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Insidermedicine in the Medical Post - December 5, 2006

For patients surfing the Web, there’s no shortage of information on health topics, diseases and treatments. But the quality or sources of the information may be questionable.

 

 

 

Insidermedicine in the Medical Post

MEDIA: Insider Medicine Web site battles health misinformation

MDs and med students update site with video news stories five days of the week

For patients surfing the Web, there’s no shortage of information on health topics, diseases and treatments. But the quality or sources of the information may be questionable.

 

That’s why Drs. Sanjay Sharma and Susan Sharma launched the online video health news site Insider Medicine (www.insidermedicine.ca): to provide patients with accurate, up-to-date, evidence-based health information.

“A lot of people come into my office and they’ve got lots of information that they’ve generated from downloading. And a lot of it is terrible misinformation, or is being written to push a particular service or product,” says Dr. Sanjay Sharma, associate professor of ophthalmology and epidemiology at Queen’s University in Kingston, Ont., and chief editor of Insider Medicine. “So we thought, let’s see if we can actually create high-quality video news stories that are really unbiased and are really evidence-based.”

He notes a survey published last month by Pew Internet and American Life Project found that despite the large number of people using the Internet to find health information, few check the source of the information or the date it was posted.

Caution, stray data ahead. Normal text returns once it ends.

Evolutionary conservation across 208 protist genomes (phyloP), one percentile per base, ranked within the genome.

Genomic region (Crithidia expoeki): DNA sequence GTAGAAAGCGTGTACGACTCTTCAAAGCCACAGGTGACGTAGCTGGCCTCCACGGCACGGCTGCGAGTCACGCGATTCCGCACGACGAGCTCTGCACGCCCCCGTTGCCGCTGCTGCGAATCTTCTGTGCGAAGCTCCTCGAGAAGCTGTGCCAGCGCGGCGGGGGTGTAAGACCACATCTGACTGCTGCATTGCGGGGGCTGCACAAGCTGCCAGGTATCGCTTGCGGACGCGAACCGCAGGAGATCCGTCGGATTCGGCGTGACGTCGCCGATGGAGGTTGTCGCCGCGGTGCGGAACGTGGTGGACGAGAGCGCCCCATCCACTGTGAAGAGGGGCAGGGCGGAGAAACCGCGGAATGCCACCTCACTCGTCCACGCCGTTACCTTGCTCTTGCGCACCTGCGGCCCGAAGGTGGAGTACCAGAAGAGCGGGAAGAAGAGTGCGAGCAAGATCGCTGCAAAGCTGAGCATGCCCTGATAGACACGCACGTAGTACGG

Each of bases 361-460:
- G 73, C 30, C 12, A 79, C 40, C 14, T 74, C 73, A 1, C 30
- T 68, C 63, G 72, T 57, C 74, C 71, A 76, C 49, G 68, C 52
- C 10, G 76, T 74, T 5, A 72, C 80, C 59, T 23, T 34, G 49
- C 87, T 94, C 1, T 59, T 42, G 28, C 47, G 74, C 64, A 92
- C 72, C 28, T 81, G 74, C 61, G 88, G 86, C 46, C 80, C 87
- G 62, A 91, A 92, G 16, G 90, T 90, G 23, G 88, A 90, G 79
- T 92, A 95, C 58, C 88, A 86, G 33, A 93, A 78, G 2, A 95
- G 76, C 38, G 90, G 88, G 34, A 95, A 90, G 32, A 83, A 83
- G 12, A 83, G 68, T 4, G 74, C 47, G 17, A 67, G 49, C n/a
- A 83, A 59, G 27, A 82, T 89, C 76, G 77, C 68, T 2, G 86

“That’s a huge issue because people are basing decisions for themselves or their family members on information that’s either not current or not really citing clinical scientific data,” he says.

Dr. Sanjay Sharma started the Insider Medicine project with his wife, Dr. Susan Sharma—a family practitioner with Queen’s University’s Health, Counselling and Disability Services who is also the anchor of Insider Medicine’s reporting team-. They have since built a team of physicians and medical students who update the site five days a week. The team shoots and uploads several videos daily, covering health news from peer-reviewed journals and medical symposia.?

Insider Medicine is searchable by keyword, disease or health category, and its bank of video feeds covers conditions ranging from SIDS to Alzheimer’s disease.

Much of the information is aimed at an audience that has a strong interest in the condition or therapy in question, and the presentations lean toward the more sophisticated end of the patient information scale.

“It’s not so much a daily health news thing as much as it’s for people who have active medical disease,” Dr. Sanjay Sharma says of many of the Insider Medicine stories. However, the news team plans to cover general health topics as well.

The video format was chosen for its presentation potential and the immediacy it provides by giving patients health information directly from medical experts.?

For instance, in a recent segment on macular degeneration, Dr. Sanjay Sharma used a model eye to illustrate the information and reviewed a retinal angiogram. Other segments will show minor procedures shot in the hospital or other clinical settings.

“I think that for people to be able to see that, and the fact that these are all physicians or medical people talking about it, I think it’s certainly an improvement over print alone.”

http://www.medicalpost.com/opinions/columns/article.jsp?content=20061204_183935_3884